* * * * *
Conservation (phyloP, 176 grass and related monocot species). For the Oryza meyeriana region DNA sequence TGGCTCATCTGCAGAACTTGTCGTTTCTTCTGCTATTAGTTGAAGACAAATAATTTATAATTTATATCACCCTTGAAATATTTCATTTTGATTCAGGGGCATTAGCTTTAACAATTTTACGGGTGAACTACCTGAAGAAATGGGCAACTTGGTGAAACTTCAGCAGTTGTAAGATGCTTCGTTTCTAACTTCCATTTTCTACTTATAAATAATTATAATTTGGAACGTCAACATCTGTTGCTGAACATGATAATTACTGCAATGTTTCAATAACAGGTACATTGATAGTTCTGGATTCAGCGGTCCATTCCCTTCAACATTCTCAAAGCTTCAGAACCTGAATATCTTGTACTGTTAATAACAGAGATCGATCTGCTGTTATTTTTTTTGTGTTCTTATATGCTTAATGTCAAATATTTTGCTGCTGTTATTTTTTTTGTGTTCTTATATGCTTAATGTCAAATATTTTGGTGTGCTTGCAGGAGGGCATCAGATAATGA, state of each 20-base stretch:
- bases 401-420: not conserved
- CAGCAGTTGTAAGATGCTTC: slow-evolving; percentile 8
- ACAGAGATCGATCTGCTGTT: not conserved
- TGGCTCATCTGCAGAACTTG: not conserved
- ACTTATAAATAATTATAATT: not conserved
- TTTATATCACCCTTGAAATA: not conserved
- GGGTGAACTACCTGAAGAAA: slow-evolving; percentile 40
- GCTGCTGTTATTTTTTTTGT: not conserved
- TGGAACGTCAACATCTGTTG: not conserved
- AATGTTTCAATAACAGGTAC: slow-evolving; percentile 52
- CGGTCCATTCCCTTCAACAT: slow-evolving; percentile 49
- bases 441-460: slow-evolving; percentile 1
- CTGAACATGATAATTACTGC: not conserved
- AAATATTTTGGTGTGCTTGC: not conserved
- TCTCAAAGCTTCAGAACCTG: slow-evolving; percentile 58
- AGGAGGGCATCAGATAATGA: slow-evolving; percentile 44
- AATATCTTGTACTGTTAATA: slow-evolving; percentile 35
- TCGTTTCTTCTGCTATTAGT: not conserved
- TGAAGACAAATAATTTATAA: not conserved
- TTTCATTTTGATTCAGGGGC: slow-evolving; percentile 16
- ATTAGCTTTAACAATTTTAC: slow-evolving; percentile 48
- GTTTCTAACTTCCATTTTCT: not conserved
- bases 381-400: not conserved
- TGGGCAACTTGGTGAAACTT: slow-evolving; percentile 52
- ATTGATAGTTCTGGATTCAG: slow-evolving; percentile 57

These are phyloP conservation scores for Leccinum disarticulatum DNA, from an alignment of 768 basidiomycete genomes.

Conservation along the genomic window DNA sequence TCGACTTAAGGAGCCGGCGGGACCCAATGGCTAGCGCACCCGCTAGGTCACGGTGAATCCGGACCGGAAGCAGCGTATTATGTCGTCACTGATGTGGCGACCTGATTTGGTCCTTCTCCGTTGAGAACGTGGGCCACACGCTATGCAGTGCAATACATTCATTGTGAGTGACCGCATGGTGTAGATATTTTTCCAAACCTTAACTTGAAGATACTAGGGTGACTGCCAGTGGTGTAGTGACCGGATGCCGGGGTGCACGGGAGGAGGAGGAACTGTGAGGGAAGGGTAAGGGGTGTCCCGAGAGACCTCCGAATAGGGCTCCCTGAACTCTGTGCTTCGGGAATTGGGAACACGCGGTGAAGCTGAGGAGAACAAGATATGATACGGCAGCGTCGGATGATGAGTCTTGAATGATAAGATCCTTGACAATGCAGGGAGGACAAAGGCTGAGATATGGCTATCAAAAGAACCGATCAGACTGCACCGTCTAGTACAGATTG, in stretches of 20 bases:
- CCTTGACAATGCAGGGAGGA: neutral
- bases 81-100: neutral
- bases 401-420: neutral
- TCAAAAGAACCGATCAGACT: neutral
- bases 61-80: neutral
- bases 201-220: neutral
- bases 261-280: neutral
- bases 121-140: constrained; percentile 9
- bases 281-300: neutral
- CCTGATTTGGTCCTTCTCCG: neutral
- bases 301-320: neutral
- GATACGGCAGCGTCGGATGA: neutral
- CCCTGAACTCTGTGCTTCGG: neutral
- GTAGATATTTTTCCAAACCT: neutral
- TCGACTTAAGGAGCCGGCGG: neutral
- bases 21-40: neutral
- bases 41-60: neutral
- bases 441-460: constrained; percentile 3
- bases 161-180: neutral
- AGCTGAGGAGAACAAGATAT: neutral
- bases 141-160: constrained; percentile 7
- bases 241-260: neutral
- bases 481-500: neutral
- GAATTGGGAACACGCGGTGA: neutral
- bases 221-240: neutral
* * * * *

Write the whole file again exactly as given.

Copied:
Conservation (phyloP, 176 grass and related monocot species). For the Oryza meyeriana region DNA sequence TGGCTCATCTGCAGAACTTGTCGTTTCTTCTGCTATTAGTTGAAGACAAATAATTTATAATTTATATCACCCTTGAAATATTTCATTTTGATTCAGGGGCATTAGCTTTAACAATTTTACGGGTGAACTACCTGAAGAAATGGGCAACTTGGTGAAACTTCAGCAGTTGTAAGATGCTTCGTTTCTAACTTCCATTTTCTACTTATAAATAATTATAATTTGGAACGTCAACATCTGTTGCTGAACATGATAATTACTGCAATGTTTCAATAACAGGTACATTGATAGTTCTGGATTCAGCGGTCCATTCCCTTCAACATTCTCAAAGCTTCAGAACCTGAATATCTTGTACTGTTAATAACAGAGATCGATCTGCTGTTATTTTTTTTGTGTTCTTATATGCTTAATGTCAAATATTTTGCTGCTGTTATTTTTTTTGTGTTCTTATATGCTTAATGTCAAATATTTTGGTGTGCTTGCAGGAGGGCATCAGATAATGA, state of each 20-base stretch:
- bases 401-420: not conserved
- CAGCAGTTGTAAGATGCTTC: slow-evolving; percentile 8
- ACAGAGATCGATCTGCTGTT: not conserved
- TGGCTCATCTGCAGAACTTG: not conserved
- ACTTATAAATAATTATAATT: not conserved
- TTTATATCACCCTTGAAATA: not conserved
- GGGTGAACTACCTGAAGAAA: slow-evolving; percentile 40
- GCTGCTGTTATTTTTTTTGT: not conserved
- TGGAACGTCAACATCTGTTG: not conserved
- AATGTTTCAATAACAGGTAC: slow-evolving; percentile 52
- CGGTCCATTCCCTTCAACAT: slow-evolving; percentile 49
- bases 441-460: slow-evolving; percentile 1
- CTGAACATGATAATTACTGC: not conserved
- AAATATTTTGGTGTGCTTGC: not conserved
- TCTCAAAGCTTCAGAACCTG: slow-evolving; percentile 58
- AGGAGGGCATCAGATAATGA: slow-evolving; percentile 44
- AATATCTTGTACTGTTAATA: slow-evolving; percentile 35
- TCGTTTCTTCTGCTATTAGT: not conserved
- TGAAGACAAATAATTTATAA: not conserved
- TTTCATTTTGATTCAGGGGC: slow-evolving; percentile 16
- ATTAGCTTTAACAATTTTAC: slow-evolving; percentile 48
- GTTTCTAACTTCCATTTTCT: not conserved
- bases 381-400: not conserved
- TGGGCAACTTGGTGAAACTT: slow-evolving; percentile 52
- ATTGATAGTTCTGGATTCAG: slow-evolving; percentile 57

These are phyloP conservation scores for Leccinum disarticulatum DNA, from an alignment of 768 basidiomycete genomes.

Conservation along the genomic window DNA sequence TCGACTTAAGGAGCCGGCGGGACCCAATGGCTAGCGCACCCGCTAGGTCACGGTGAATCCGGACCGGAAGCAGCGTATTATGTCGTCACTGATGTGGCGACCTGATTTGGTCCTTCTCCGTTGAGAACGTGGGCCACACGCTATGCAGTGCAATACATTCATTGTGAGTGACCGCATGGTGTAGATATTTTTCCAAACCTTAACTTGAAGATACTAGGGTGACTGCCAGTGGTGTAGTGACCGGATGCCGGGGTGCACGGGAGGAGGAGGAACTGTGAGGGAAGGGTAAGGGGTGTCCCGAGAGACCTCCGAATAGGGCTCCCTGAACTCTGTGCTTCGGGAATTGGGAACACGCGGTGAAGCTGAGGAGAACAAGATATGATACGGCAGCGTCGGATGATGAGTCTTGAATGATAAGATCCTTGACAATGCAGGGAGGACAAAGGCTGAGATATGGCTATCAAAAGAACCGATCAGACTGCACCGTCTAGTACAGATTG, in stretches of 20 bases:
- CCTTGACAATGCAGGGAGGA: neutral
- bases 81-100: neutral
- bases 401-420: neutral
- TCAAAAGAACCGATCAGACT: neutral
- bases 61-80: neutral
- bases 201-220: neutral
- bases 261-280: neutral
- bases 121-140: constrained; percentile 9
- bases 281-300: neutral
- CCTGATTTGGTCCTTCTCCG: neutral
- bases 301-320: neutral
- GATACGGCAGCGTCGGATGA: neutral
- CCCTGAACTCTGTGCTTCGG: neutral
- GTAGATATTTTTCCAAACCT: neutral
- TCGACTTAAGGAGCCGGCGG: neutral
- bases 21-40: neutral
- bases 41-60: neutral
- bases 441-460: constrained; percentile 3
- bases 161-180: neutral
- AGCTGAGGAGAACAAGATAT: neutral
- bases 141-160: constrained; percentile 7
- bases 241-260: neutral
- bases 481-500: neutral
- GAATTGGGAACACGCGGTGA: neutral
- bases 221-240: neutral